Charged wall system with electrolyte solution

Hello,

I would like to simulate a system with a uniformly charged surface (flat wall with no atomic detail) that has electrostatic interactions with a solution of water and ions. My goal is to compare the behavior of these systems to comtinuum theory (electric double layer phenomena). I would like to ask what is the best method to represent this in lammps.

I have read some previous threads in lammps mailing list, and some have suggested using one of the fix wall (wall/reflect, wall/lj93, etc) but I am not sure which one would be best to use and how I can incorporate the charge on the wall. I have also looked in to using ‘fix addforce’, but the force felt by the water and ion should be a factor of distance from the wall, so would I need to manually specify discrete regions each with a different addforce?

Alternatively, I have thought about using one of the fixed walls and placing fixed particles evenly at the wall that have no volume but have a charge.

Lastly, I would like to ask about boundary conditions in a system with a charged surface. The direction of the wall would not be periodic, would ewald summations need to be adjusted in this case? The charged surface would also induce a constant electric field in the system, would this be unrealistically propagated with periodic boundary conditions?

Please advise.

Best,

Jo

Hello,

I would like to simulate a system with a uniformly charged surface (flat wall with no atomic detail) that has electrostatic interactions with a solution of water and ions. My goal is to compare the behavior of these systems to comtinuum theory (electric double layer phenomena). I would like to ask what is the best method to represent this in lammps.

I have read some previous threads in lammps mailing list, and some have suggested using one of the fix wall (wall/reflect, wall/lj93, etc) but I am not sure which one would be best to use and how I can incorporate the charge on the wall. I have also looked in to using 'fix addforce', but the force felt by the water and ion should be a factor of distance from the wall, so would I need to manually specify discrete regions each with a different addforce?

i think you would need *both*. fix wall, for the non-electrostatic
behavior and fix addforce to apply the electrostatic interaction.
since fix addforce accepts atom style variables, you could define such
an atom style variable, that computes the distance to the (reference)
position and incorporates the per-atom charge and other factors (e.g.
the conversion from the product of elementary charges divided by
distance to energies for the given units).

Alternatively, I have thought about using one of the fixed walls and placing fixed particles evenly at the wall that have no volume but have a charge.

typical particles in LAMMPS (e.g. with atom style atomic) are point
particles without a discrete volume. the effective volume is part of
the force field interactions (hence the seperate treatment of
non-coulomb and coulomb interactions).

Lastly, I would like to ask about boundary conditions in a system with a charged surface. The direction of the wall would not be periodic, would ewald summations need to be adjusted in this case? The charged surface would also induce a constant electric field in the system, would this be unrealistically propagated with periodic boundary conditions?

none of the long-range solvers will pay any attention to forces
generated by fixes.

please note, that the model, as you describe it, will assume, that the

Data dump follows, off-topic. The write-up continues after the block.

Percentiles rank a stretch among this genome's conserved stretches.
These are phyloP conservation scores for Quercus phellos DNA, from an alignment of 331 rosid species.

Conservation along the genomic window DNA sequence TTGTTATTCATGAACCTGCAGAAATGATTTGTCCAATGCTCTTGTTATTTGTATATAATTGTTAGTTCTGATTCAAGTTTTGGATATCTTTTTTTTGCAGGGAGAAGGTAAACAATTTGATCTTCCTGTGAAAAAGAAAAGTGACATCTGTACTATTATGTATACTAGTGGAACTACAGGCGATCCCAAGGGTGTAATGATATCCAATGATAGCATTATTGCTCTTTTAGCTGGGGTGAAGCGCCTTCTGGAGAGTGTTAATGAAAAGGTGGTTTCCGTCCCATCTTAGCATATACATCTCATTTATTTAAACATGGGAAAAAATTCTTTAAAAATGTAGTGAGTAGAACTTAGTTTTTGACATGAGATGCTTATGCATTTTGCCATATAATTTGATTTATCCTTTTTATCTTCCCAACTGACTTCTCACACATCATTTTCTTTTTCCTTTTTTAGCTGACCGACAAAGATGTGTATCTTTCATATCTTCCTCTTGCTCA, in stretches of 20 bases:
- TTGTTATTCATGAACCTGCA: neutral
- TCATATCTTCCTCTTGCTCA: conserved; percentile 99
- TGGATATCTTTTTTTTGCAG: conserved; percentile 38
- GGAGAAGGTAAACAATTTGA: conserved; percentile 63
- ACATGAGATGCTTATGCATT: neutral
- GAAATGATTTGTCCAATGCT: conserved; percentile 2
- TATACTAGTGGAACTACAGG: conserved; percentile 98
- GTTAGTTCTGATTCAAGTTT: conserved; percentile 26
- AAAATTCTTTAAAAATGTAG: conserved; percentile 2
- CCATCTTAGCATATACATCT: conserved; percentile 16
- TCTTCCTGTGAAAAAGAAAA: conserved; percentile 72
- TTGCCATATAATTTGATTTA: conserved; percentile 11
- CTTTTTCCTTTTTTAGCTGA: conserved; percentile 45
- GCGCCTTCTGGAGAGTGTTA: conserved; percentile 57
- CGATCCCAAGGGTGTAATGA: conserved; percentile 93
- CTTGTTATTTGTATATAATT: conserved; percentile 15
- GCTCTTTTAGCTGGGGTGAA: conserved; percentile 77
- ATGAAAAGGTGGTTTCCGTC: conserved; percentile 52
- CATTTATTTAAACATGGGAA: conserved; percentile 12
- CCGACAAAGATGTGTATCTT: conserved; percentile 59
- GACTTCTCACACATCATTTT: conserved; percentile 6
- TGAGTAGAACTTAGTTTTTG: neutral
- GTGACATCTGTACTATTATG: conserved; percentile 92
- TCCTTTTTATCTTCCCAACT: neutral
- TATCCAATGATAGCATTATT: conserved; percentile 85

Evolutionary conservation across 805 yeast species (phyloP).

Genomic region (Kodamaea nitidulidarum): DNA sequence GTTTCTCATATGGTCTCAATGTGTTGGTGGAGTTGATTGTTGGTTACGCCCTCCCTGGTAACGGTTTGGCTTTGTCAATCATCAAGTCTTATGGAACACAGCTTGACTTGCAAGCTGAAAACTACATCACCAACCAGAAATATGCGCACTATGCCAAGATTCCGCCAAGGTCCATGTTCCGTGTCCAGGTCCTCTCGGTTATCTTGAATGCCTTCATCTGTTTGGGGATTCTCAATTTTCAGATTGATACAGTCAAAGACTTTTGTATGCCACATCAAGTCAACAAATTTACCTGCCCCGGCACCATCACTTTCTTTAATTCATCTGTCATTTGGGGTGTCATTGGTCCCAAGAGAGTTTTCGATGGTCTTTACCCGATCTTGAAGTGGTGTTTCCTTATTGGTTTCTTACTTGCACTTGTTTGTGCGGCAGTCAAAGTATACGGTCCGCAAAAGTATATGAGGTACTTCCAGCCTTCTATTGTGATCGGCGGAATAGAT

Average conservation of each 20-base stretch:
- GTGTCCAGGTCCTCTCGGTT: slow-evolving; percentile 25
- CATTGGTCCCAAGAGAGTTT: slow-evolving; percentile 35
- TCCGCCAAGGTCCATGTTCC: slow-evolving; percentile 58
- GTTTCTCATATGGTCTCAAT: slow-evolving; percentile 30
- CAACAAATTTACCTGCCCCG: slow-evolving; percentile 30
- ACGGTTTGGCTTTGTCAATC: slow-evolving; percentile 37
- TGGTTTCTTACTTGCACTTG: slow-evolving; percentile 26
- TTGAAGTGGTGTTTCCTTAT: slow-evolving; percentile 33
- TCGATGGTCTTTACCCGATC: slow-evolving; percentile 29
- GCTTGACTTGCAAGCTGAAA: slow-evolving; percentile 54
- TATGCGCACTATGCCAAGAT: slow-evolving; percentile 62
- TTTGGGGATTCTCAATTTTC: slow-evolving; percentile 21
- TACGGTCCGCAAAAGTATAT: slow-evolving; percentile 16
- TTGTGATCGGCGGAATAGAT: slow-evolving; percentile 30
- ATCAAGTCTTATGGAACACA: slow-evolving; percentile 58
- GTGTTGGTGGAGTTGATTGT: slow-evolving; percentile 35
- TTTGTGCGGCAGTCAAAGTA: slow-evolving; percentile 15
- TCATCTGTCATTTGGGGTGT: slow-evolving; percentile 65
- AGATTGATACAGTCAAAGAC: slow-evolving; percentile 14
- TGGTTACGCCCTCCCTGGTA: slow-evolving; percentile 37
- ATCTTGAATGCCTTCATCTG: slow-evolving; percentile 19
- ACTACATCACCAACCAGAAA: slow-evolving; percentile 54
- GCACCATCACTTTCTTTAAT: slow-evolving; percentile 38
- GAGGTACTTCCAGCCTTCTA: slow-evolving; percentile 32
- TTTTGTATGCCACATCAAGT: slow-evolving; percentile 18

charged wall is not at all polarizable (i.e. the opposite of a metal).

axel.

Thank you for your response. I have tried using fixed wall. Is there a way to place a wall in the system without any vdw interactions? I have tried wall/reflect and wall/lj126 with 0 epsilon, however I get errors when particles approach the wall (‘out of range atoms-PPPM’, ‘particle on or inside fixed wall surface’. Is there a way to allow the particles to touch the wall without blowing up the system? I would like for the wall to only be present to prevent particles from moving past the edge of the box but still allow particles to come into contact with the wall.

Thank you for your response. I have tried using fixed wall. Is there a way to place a wall in the system without any vdw interactions? I have tried wall/reflect and wall/lj126 with 0 epsilon, however I get errors when particles approach the wall ('out of range atoms-PPPM', 'particle on or inside fixed wall surface'. Is there a way to allow the particles to touch the wall without blowing up the system? I would like for the wall to only be present to prevent particles from moving past the edge of the box but still allow particles to come into contact with the wall.

setting epsilon to 0 makes no sense, as it eliminates the wall
interaction. reflecting walls are tricky and they cannot be properly
used with PPPM (and slab correction) for complex technical reasons,
that i have explained repeatedly on this list (and am too tired to
explain again. please search the mailing list archives).

my recommendation is to use wall/harmonic. this is a soft repulsion
(well, you can set how soft). making the wall a "hard" interaction
makes little sense to me, as your atomic model consists of "soft"
particles as well.

axel.

Thank you, I tried wall/harmonic as well as you suggested. The system I want to represent is a negatively charged wall in contact with water and ions, and I expect to see positive ions forming a double layer close to the wall. I have a fix addforce to manually add a coulombic interaction (negative charge on wall interacting with water, +1 and -1 ions), and I think this interaction overcomes the repulsive harmonic potential. I still get errors of ‘particle on or inside fix wall surface’. I suppose I could increase the epsilon of the harmonic potential to prevent the atoms from approaching the wall, but then I wouldn’t be representing the positively charged double layer I expect to see. Is there a way to allow for particles to approach the wall without raising erros? Below is how I set up the fix addforce and wall. Please advise.